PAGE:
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Latino Daily News

Thursday June 5, 2014

Mexican Army to Double Presence on Border of Nuevo Leon, Tamaulipas

Mexican Army to Double Presence on Border of Nuevo Leon, Tamaulipas

Photo: Mexican army

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The Mexican army plans to expand its presence on the border between the states of Nuevo Leon and Tamaulipas as part of the new security strategy for the region, the Nuevo Leon state government said.

Nuevo Leon Gov. Rodrigo Medina and Defense Secretary Salvador Cienfuegos agreed on the expanded troop deployment during a private meeting.

The officials “agreed to double security on the border between Nuevo Leon and Tamaulipas, to have a greater presence in the region, as well as to have a dialogue on coordinating the security strategy, strengthening institutions and supporting police training,” the Nuevo Leon state government said in a statement.

“The agreement we have reached is to double our efforts. The defense secretary has given us all his support and expressed his interest in continuing to work with the state of Nuevo Leon,” Medina said.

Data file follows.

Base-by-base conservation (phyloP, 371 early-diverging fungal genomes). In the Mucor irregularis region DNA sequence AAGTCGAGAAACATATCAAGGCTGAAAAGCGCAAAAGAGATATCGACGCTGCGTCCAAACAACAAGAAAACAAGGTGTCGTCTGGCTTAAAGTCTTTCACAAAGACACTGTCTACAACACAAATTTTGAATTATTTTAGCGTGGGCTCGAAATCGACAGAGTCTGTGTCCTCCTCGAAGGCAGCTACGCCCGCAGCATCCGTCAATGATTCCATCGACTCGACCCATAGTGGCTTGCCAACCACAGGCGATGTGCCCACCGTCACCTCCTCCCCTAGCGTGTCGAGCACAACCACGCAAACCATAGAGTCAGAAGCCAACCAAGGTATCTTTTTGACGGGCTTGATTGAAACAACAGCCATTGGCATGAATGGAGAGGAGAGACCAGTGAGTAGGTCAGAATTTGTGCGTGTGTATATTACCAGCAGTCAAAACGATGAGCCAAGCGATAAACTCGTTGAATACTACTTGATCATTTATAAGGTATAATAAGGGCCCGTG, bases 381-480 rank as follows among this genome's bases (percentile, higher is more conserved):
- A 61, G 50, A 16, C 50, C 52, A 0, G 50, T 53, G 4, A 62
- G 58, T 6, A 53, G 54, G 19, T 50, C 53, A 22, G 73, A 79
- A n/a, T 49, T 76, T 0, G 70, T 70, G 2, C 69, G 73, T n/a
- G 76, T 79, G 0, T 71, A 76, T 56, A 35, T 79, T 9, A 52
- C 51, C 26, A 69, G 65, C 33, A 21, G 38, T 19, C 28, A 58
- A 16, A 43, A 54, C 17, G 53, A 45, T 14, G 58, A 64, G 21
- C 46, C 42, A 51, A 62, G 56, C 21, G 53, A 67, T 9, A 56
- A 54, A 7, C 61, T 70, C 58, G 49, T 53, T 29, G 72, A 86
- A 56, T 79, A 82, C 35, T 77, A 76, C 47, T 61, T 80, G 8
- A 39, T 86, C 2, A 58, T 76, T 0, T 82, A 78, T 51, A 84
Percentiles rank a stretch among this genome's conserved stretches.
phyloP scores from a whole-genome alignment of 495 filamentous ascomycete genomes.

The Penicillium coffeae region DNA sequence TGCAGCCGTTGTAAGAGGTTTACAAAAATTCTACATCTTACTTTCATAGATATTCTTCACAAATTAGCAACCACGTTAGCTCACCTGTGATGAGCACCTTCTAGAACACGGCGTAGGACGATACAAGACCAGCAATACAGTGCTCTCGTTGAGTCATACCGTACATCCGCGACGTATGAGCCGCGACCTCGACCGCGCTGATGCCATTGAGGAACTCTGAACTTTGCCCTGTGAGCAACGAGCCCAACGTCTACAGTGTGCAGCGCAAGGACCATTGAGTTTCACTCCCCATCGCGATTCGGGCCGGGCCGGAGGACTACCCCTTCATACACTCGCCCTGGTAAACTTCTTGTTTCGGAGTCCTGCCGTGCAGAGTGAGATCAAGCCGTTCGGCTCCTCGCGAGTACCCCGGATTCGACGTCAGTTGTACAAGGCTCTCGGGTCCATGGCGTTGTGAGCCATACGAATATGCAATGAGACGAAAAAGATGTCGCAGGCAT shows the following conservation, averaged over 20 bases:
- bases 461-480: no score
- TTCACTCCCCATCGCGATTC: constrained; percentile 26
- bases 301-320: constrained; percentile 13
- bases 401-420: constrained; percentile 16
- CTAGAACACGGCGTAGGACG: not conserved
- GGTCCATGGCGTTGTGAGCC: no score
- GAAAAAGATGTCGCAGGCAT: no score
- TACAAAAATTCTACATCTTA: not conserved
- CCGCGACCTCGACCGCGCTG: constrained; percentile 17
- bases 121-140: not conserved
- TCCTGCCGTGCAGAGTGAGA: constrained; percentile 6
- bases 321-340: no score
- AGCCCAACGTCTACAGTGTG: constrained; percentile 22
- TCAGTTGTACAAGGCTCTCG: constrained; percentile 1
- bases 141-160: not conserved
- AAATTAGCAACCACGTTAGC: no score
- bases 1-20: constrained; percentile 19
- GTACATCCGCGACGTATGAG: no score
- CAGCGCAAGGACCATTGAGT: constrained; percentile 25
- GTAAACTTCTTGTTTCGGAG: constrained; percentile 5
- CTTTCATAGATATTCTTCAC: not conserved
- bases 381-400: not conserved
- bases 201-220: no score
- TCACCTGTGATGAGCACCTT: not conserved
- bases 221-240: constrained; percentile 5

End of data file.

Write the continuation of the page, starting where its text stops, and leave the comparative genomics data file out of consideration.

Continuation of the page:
The operations conducted by the army and other federal security forces on the border with Tamaulipas have resulted in the arrests of criminals in Nuevo Leon, thanks to the “cockroach effect” of suspects fleeing the neighboring state, Medina said.

The federal government said last month it was deploying more security forces units in Tamaulipas and planned to purge law enforcement agencies in an effort to stop the surge in drug-related violence in the northeastern state.

Additional army units will be deployed in Nuevo Leon to maintain order in the northern state, Cienfuegos said.

“What we can say is that we are making progress. In Nuevo Leon, I think this has been proven. In Tamaulipas, we are making progress,” the defense secretary said.

The Gulf and Los Zetas drug cartels have been fighting for control of Tamaulipas and smuggling routes into the United States for years.

The federal government deployed security forces units in January in the western state of Michoacan and in April in Mexico state, which surrounds the Federal District and forms part of the Mexico City metropolitan area, to deal with drug-related violence.


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